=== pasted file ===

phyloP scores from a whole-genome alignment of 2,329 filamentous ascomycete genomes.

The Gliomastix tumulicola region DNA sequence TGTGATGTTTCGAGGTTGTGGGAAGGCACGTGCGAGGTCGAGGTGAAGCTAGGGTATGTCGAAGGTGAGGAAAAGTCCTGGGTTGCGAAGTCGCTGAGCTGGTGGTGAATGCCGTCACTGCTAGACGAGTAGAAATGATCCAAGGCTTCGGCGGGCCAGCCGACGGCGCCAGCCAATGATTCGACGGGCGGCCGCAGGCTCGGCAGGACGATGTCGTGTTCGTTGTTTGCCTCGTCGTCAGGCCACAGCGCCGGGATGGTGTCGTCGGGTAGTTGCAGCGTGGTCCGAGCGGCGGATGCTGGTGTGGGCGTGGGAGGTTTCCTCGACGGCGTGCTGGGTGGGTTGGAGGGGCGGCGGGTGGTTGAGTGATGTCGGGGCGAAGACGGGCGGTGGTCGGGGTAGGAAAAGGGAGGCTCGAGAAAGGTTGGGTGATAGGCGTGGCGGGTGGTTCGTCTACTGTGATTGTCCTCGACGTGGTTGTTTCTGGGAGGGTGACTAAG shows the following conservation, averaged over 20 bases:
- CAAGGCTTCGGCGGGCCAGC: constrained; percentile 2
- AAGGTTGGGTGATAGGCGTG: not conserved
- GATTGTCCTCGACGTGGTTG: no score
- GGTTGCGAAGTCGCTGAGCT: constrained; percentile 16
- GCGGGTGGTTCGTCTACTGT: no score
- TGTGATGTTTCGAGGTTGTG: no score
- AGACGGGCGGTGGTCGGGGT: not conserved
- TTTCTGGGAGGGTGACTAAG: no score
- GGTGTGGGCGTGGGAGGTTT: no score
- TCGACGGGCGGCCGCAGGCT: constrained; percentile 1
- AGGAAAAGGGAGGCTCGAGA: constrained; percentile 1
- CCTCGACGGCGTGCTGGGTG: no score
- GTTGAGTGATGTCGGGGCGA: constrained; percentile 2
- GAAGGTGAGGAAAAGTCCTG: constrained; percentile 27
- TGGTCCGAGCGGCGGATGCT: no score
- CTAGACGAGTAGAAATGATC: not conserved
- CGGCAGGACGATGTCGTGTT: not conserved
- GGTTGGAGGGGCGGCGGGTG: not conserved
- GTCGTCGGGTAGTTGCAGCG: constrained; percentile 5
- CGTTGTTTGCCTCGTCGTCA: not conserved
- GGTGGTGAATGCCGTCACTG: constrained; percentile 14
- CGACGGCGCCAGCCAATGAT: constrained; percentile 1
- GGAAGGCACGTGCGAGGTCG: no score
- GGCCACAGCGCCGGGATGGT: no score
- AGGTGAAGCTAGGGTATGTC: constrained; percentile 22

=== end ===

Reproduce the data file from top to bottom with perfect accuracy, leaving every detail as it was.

phyloP scores from a whole-genome alignment of 2,329 filamentous ascomycete genomes.

The Gliomastix tumulicola region DNA sequence TGTGATGTTTCGAGGTTGTGGGAAGGCACGTGCGAGGTCGAGGTGAAGCTAGGGTATGTCGAAGGTGAGGAAAAGTCCTGGGTTGCGAAGTCGCTGAGCTGGTGGTGAATGCCGTCACTGCTAGACGAGTAGAAATGATCCAAGGCTTCGGCGGGCCAGCCGACGGCGCCAGCCAATGATTCGACGGGCGGCCGCAGGCTCGGCAGGACGATGTCGTGTTCGTTGTTTGCCTCGTCGTCAGGCCACAGCGCCGGGATGGTGTCGTCGGGTAGTTGCAGCGTGGTCCGAGCGGCGGATGCTGGTGTGGGCGTGGGAGGTTTCCTCGACGGCGTGCTGGGTGGGTTGGAGGGGCGGCGGGTGGTTGAGTGATGTCGGGGCGAAGACGGGCGGTGGTCGGGGTAGGAAAAGGGAGGCTCGAGAAAGGTTGGGTGATAGGCGTGGCGGGTGGTTCGTCTACTGTGATTGTCCTCGACGTGGTTGTTTCTGGGAGGGTGACTAAG shows the following conservation, averaged over 20 bases:
- CAAGGCTTCGGCGGGCCAGC: constrained; percentile 2
- AAGGTTGGGTGATAGGCGTG: not conserved
- GATTGTCCTCGACGTGGTTG: no score
- GGTTGCGAAGTCGCTGAGCT: constrained; percentile 16
- GCGGGTGGTTCGTCTACTGT: no score
- TGTGATGTTTCGAGGTTGTG: no score
- AGACGGGCGGTGGTCGGGGT: not conserved
- TTTCTGGGAGGGTGACTAAG: no score
- GGTGTGGGCGTGGGAGGTTT: no score
- TCGACGGGCGGCCGCAGGCT: constrained; percentile 1
- AGGAAAAGGGAGGCTCGAGA: constrained; percentile 1
- CCTCGACGGCGTGCTGGGTG: no score
- GTTGAGTGATGTCGGGGCGA: constrained; percentile 2
- GAAGGTGAGGAAAAGTCCTG: constrained; percentile 27
- TGGTCCGAGCGGCGGATGCT: no score
- CTAGACGAGTAGAAATGATC: not conserved
- CGGCAGGACGATGTCGTGTT: not conserved
- GGTTGGAGGGGCGGCGGGTG: not conserved
- GTCGTCGGGTAGTTGCAGCG: constrained; percentile 5
- CGTTGTTTGCCTCGTCGTCA: not conserved
- GGTGGTGAATGCCGTCACTG: constrained; percentile 14
- CGACGGCGCCAGCCAATGAT: constrained; percentile 1
- GGAAGGCACGTGCGAGGTCG: no score
- GGCCACAGCGCCGGGATGGT: no score
- AGGTGAAGCTAGGGTATGTC: constrained; percentile 22